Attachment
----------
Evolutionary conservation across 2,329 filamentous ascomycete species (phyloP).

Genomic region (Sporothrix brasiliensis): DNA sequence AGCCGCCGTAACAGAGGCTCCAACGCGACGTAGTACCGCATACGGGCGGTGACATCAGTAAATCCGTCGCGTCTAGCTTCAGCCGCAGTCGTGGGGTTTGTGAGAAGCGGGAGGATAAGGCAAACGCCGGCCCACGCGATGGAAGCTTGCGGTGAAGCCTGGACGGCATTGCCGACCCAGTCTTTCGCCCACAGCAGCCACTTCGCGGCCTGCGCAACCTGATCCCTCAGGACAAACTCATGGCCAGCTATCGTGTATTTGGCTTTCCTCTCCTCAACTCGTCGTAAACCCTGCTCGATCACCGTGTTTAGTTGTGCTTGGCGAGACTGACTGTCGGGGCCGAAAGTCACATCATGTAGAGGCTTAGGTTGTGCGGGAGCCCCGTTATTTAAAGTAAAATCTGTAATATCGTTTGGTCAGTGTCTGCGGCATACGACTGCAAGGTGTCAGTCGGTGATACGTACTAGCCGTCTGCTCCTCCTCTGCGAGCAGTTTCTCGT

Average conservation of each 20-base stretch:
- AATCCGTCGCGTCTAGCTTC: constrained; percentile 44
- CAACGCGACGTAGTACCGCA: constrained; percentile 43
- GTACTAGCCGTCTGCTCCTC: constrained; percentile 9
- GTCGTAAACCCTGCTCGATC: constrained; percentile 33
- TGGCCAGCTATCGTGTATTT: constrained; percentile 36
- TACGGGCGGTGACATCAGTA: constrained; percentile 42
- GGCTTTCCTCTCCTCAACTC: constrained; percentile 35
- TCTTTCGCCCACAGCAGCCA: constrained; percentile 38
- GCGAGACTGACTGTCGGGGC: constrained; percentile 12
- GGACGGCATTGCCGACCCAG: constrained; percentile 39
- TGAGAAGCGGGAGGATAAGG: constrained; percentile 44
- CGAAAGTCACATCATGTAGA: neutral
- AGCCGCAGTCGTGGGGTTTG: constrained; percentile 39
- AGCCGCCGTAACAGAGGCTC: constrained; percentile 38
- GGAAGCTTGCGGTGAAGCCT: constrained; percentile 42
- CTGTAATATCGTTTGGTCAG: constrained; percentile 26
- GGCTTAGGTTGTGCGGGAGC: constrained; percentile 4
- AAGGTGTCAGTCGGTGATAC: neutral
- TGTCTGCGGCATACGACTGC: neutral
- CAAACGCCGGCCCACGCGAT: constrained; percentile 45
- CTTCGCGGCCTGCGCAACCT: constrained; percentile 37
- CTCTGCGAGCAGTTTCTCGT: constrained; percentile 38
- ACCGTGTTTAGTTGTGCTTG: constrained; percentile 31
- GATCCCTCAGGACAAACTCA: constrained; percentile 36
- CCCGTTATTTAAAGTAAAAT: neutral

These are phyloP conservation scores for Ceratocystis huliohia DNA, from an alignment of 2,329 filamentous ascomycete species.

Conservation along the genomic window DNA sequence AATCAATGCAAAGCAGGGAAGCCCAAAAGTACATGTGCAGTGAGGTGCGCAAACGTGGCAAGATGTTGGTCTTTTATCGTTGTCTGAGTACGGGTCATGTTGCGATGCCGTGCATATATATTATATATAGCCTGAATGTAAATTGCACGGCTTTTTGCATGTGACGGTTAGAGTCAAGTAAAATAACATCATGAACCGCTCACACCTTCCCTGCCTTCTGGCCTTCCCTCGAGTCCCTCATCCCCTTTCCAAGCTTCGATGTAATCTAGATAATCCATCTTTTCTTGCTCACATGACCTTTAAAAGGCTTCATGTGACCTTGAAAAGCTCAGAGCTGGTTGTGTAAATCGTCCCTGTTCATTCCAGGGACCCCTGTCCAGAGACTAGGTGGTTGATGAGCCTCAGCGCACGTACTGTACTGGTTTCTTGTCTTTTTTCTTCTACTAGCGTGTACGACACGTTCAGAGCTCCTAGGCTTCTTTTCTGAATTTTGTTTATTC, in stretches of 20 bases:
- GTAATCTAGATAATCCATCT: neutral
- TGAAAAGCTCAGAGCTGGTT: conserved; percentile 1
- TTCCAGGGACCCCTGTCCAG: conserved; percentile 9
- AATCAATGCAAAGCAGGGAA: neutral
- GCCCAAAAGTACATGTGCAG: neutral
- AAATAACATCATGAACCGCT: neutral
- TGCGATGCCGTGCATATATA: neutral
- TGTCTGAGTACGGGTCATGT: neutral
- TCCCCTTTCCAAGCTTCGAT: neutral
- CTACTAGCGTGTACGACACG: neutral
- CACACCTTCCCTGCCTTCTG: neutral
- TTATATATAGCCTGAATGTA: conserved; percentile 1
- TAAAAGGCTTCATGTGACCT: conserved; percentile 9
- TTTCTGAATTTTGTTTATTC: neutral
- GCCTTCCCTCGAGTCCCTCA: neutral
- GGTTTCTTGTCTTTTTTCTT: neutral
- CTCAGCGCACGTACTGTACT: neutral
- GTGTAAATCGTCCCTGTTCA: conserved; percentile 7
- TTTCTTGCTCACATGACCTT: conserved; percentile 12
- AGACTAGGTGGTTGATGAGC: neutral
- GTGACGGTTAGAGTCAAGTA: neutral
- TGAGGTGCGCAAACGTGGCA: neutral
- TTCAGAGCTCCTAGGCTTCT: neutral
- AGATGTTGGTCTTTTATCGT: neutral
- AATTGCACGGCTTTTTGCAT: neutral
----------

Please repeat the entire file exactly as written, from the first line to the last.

Evolutionary conservation across 2,329 filamentous ascomycete species (phyloP).

Genomic region (Sporothrix brasiliensis): DNA sequence AGCCGCCGTAACAGAGGCTCCAACGCGACGTAGTACCGCATACGGGCGGTGACATCAGTAAATCCGTCGCGTCTAGCTTCAGCCGCAGTCGTGGGGTTTGTGAGAAGCGGGAGGATAAGGCAAACGCCGGCCCACGCGATGGAAGCTTGCGGTGAAGCCTGGACGGCATTGCCGACCCAGTCTTTCGCCCACAGCAGCCACTTCGCGGCCTGCGCAACCTGATCCCTCAGGACAAACTCATGGCCAGCTATCGTGTATTTGGCTTTCCTCTCCTCAACTCGTCGTAAACCCTGCTCGATCACCGTGTTTAGTTGTGCTTGGCGAGACTGACTGTCGGGGCCGAAAGTCACATCATGTAGAGGCTTAGGTTGTGCGGGAGCCCCGTTATTTAAAGTAAAATCTGTAATATCGTTTGGTCAGTGTCTGCGGCATACGACTGCAAGGTGTCAGTCGGTGATACGTACTAGCCGTCTGCTCCTCCTCTGCGAGCAGTTTCTCGT

Average conservation of each 20-base stretch:
- AATCCGTCGCGTCTAGCTTC: constrained; percentile 44
- CAACGCGACGTAGTACCGCA: constrained; percentile 43
- GTACTAGCCGTCTGCTCCTC: constrained; percentile 9
- GTCGTAAACCCTGCTCGATC: constrained; percentile 33
- TGGCCAGCTATCGTGTATTT: constrained; percentile 36
- TACGGGCGGTGACATCAGTA: constrained; percentile 42
- GGCTTTCCTCTCCTCAACTC: constrained; percentile 35
- TCTTTCGCCCACAGCAGCCA: constrained; percentile 38
- GCGAGACTGACTGTCGGGGC: constrained; percentile 12
- GGACGGCATTGCCGACCCAG: constrained; percentile 39
- TGAGAAGCGGGAGGATAAGG: constrained; percentile 44
- CGAAAGTCACATCATGTAGA: neutral
- AGCCGCAGTCGTGGGGTTTG: constrained; percentile 39
- AGCCGCCGTAACAGAGGCTC: constrained; percentile 38
- GGAAGCTTGCGGTGAAGCCT: constrained; percentile 42
- CTGTAATATCGTTTGGTCAG: constrained; percentile 26
- GGCTTAGGTTGTGCGGGAGC: constrained; percentile 4
- AAGGTGTCAGTCGGTGATAC: neutral
- TGTCTGCGGCATACGACTGC: neutral
- CAAACGCCGGCCCACGCGAT: constrained; percentile 45
- CTTCGCGGCCTGCGCAACCT: constrained; percentile 37
- CTCTGCGAGCAGTTTCTCGT: constrained; percentile 38
- ACCGTGTTTAGTTGTGCTTG: constrained; percentile 31
- GATCCCTCAGGACAAACTCA: constrained; percentile 36
- CCCGTTATTTAAAGTAAAAT: neutral

These are phyloP conservation scores for Ceratocystis huliohia DNA, from an alignment of 2,329 filamentous ascomycete species.

Conservation along the genomic window DNA sequence AATCAATGCAAAGCAGGGAAGCCCAAAAGTACATGTGCAGTGAGGTGCGCAAACGTGGCAAGATGTTGGTCTTTTATCGTTGTCTGAGTACGGGTCATGTTGCGATGCCGTGCATATATATTATATATAGCCTGAATGTAAATTGCACGGCTTTTTGCATGTGACGGTTAGAGTCAAGTAAAATAACATCATGAACCGCTCACACCTTCCCTGCCTTCTGGCCTTCCCTCGAGTCCCTCATCCCCTTTCCAAGCTTCGATGTAATCTAGATAATCCATCTTTTCTTGCTCACATGACCTTTAAAAGGCTTCATGTGACCTTGAAAAGCTCAGAGCTGGTTGTGTAAATCGTCCCTGTTCATTCCAGGGACCCCTGTCCAGAGACTAGGTGGTTGATGAGCCTCAGCGCACGTACTGTACTGGTTTCTTGTCTTTTTTCTTCTACTAGCGTGTACGACACGTTCAGAGCTCCTAGGCTTCTTTTCTGAATTTTGTTTATTC, in stretches of 20 bases:
- GTAATCTAGATAATCCATCT: neutral
- TGAAAAGCTCAGAGCTGGTT: conserved; percentile 1
- TTCCAGGGACCCCTGTCCAG: conserved; percentile 9
- AATCAATGCAAAGCAGGGAA: neutral
- GCCCAAAAGTACATGTGCAG: neutral
- AAATAACATCATGAACCGCT: neutral
- TGCGATGCCGTGCATATATA: neutral
- TGTCTGAGTACGGGTCATGT: neutral
- TCCCCTTTCCAAGCTTCGAT: neutral
- CTACTAGCGTGTACGACACG: neutral
- CACACCTTCCCTGCCTTCTG: neutral
- TTATATATAGCCTGAATGTA: conserved; percentile 1
- TAAAAGGCTTCATGTGACCT: conserved; percentile 9
- TTTCTGAATTTTGTTTATTC: neutral
- GCCTTCCCTCGAGTCCCTCA: neutral
- GGTTTCTTGTCTTTTTTCTT: neutral
- CTCAGCGCACGTACTGTACT: neutral
- GTGTAAATCGTCCCTGTTCA: conserved; percentile 7
- TTTCTTGCTCACATGACCTT: conserved; percentile 12
- AGACTAGGTGGTTGATGAGC: neutral
- GTGACGGTTAGAGTCAAGTA: neutral
- TGAGGTGCGCAAACGTGGCA: neutral
- TTCAGAGCTCCTAGGCTTCT: neutral
- AGATGTTGGTCTTTTATCGT: neutral
- AATTGCACGGCTTTTTGCAT: neutral